CNN: 1st rocket fired from Gaza into Israel since November cease-fire
A rocket fired from Gaza landed in southern Israel on Tuesday in the first such attack since a cease-fire took hold in November. Israeli police said it did not receive any reports of injuries from the rocket, which landed on a road outside the town of Ashkelon, about 15 kilometers (9 miles) from Gaza.
CNN: 14 killed as hot air balloon explodes, plummets in Egypt
Fourteen tourists taking a hot air balloon ride in southern Egypt were killed Tuesday when the balloon exploded and plummeted to the ground, authorities said. It was the deadliest hot air balloon accident in the world in at least 20 years. Twenty-one people were in the balloon when it dropped about 300 meters (almost 1,000 feet) in the city of Luxor, the Egyptian interior ministry said.
CNN: Blizzard batters U.S. heartland, spreads snowy mess into the Midwest
A brutal blizzard that has already whipped the southern Plains set its sights on Kansas, Missouri and Illinois, where it's expected to dump more than a foot of snow Tuesday. The powerful storm system is a second straight punch to the gut for a region hit by record snowfall a week ago.
NYT: Republicans Sign Brief in Support of Gay Marriage
Dozens of prominent Republicans — including top advisers to former President George W. Bush, four former governors and two members of Congress — have signed a legal brief arguing that gay people have a constitutional right to marry, a position that amounts to a direct challenge to Speaker John A. Boehner and reflects the civil war in the party since the November election. The document will be submitted this week to the Supreme Court in support of a suit seeking to strike down Proposition 8, a California ballot initiative barring same-sex marriage, and all similar bans.
ALSO SEE: CNN: Obama administration weighs in on defense of marriage law
USA Today: Lance Armstrong to challenge USPS about what it knew
Now that the federal government has decided to sue him for fraud, Lance Armstrong plans to argue that the case against him is too old to pursue and that he never submitted a false claim to the government, according to a person close to Armstrong's defense team. The person, who spoke on condition of anonymity because of the sensitivity of the matter, also told USA TODAY Sports on Monday that Armstrong's legal team will argue that the government knew or should have known about doping on the U.S. Postal Service cycling team – but did nothing to stop it.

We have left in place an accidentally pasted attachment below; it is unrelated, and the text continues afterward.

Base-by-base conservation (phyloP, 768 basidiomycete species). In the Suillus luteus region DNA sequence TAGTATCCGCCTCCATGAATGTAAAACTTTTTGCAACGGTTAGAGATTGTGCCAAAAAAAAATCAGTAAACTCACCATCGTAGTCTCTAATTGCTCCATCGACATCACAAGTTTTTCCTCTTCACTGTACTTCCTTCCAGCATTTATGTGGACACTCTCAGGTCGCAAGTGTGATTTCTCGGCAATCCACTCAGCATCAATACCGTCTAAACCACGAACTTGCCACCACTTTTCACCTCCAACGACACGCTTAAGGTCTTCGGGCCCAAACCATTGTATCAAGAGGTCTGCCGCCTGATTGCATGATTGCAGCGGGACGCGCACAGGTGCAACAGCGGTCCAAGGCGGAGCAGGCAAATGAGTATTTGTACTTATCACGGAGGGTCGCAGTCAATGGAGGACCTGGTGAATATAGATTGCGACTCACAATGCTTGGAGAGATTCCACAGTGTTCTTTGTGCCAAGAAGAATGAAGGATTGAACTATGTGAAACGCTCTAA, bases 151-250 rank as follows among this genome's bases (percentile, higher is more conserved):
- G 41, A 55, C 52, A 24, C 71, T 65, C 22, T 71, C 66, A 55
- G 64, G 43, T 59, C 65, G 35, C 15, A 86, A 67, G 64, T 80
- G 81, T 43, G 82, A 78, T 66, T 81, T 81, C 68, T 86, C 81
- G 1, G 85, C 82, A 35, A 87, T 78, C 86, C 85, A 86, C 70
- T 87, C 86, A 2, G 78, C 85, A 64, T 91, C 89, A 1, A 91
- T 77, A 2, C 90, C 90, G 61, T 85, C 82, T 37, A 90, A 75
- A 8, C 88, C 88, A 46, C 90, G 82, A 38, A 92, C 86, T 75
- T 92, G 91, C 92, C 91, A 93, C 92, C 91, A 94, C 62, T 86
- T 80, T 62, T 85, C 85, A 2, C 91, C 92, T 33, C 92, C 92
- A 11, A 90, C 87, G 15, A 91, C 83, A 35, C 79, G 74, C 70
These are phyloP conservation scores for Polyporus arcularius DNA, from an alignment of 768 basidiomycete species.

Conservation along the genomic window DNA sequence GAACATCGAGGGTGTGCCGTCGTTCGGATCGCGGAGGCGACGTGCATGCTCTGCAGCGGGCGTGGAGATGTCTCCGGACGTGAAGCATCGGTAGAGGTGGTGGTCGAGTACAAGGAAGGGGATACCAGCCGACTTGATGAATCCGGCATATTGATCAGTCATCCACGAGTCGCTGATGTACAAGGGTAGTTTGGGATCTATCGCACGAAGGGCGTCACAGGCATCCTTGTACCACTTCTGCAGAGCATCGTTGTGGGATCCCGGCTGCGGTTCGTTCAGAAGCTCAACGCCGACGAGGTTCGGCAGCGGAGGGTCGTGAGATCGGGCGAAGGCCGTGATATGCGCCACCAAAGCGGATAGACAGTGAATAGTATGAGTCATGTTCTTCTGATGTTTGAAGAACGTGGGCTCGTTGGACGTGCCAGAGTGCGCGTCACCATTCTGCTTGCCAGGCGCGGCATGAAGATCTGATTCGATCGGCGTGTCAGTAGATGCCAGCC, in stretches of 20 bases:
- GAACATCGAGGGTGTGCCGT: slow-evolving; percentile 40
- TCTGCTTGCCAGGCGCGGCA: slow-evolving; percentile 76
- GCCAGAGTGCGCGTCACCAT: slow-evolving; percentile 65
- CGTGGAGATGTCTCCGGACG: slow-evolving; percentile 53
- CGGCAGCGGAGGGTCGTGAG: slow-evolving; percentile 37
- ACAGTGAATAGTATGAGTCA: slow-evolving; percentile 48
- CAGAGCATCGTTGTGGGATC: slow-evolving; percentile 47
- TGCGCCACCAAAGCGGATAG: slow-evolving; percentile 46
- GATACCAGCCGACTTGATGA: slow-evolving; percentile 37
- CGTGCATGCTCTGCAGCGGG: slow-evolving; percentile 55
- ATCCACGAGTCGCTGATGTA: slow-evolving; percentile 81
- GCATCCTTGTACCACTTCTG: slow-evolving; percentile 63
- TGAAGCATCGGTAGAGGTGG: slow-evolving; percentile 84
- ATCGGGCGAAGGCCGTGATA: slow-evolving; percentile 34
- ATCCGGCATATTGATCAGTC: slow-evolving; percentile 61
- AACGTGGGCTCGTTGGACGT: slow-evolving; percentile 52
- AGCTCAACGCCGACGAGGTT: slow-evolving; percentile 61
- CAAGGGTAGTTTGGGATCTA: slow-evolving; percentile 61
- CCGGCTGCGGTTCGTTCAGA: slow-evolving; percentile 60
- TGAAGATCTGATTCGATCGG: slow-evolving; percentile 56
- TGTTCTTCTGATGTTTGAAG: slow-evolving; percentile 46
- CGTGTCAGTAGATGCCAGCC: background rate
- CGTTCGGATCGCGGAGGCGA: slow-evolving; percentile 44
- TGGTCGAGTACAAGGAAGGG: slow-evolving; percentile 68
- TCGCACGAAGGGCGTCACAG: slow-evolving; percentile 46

CNN: California officer accused of sexually assaulting 6 women
A California police department is doing some soul searching after arresting one of its own on allegations of sexually assaulting half a dozen women. While in uniform, a West Sacramento police officer assaulted at least six women since October 2011, police said Monday. The officer was fired, arrested and investigators are looking for other potential victims.
Richmond Times-Dispatch: Virginia bracing for sequester’s impact
As President Barack Obama heads to Newport News today to highlight the impact that steep federal spending cuts will have if not averted, Virginia schools, military installations, local governments are beginning to prepare. Obama will appear at Newport News Shipbuilding, in a defense-heavy state that could be particularly hard hit if Congress does not find a way to avoid the cuts slated to take effect March 1. But even beyond defense spending, the looming sequestration is creating ripples of concern across the commonwealth.
CNN: White House says $500K won't guarantee Obama meeting
After reports that top donors to the political group formed by President Barack Obama's campaign team would be granted quarterly access to the president, the White House stressed Monday the new organization would remain independent from administration activities. But White House Press Secretary Jay Carney didn't deny that donors to the group, called Organizing for Action, could attend meetings with Obama or members of his staff.
CNN: Top Senate Republican doubts damage from defense cuts
Anticipating possible political backlash if forced federal spending cuts kick in as expected later this week, the Senate's No. 2 Republican said Monday that he is preparing a message he plans to hit hard: The cuts are not going to have as negative an impact as the Pentagon and others in the Obama administration are saying. Sen. John Cornyn of Texas said he plans to make the case to other Republicans and the public that despite warnings from the Pentagon that the mandated cuts will be devastating, the overall amount of defense spending will actually still rise.
HuffPo: Ron Johnson: John Boehner Would Lose Speakership If He Caves On Taxes To Avert Sequester
Sen. Ron Johnson (R-Wis.) said House Speaker John Boehner (R-Ohio) would lose his speakership if he agrees to new tax revenues to avert the across-the-board spending cuts that are set to kick in on March 1. "I don't quite honestly think that Speaker Boehner would be speaker if that happens," Johnson told Fox News of Boehner caving on taxes as part of a sequester replacement package. "I think he would lose his speakership." Johnson's comments raise questions about Boehner's leadership post for the second time in as many months.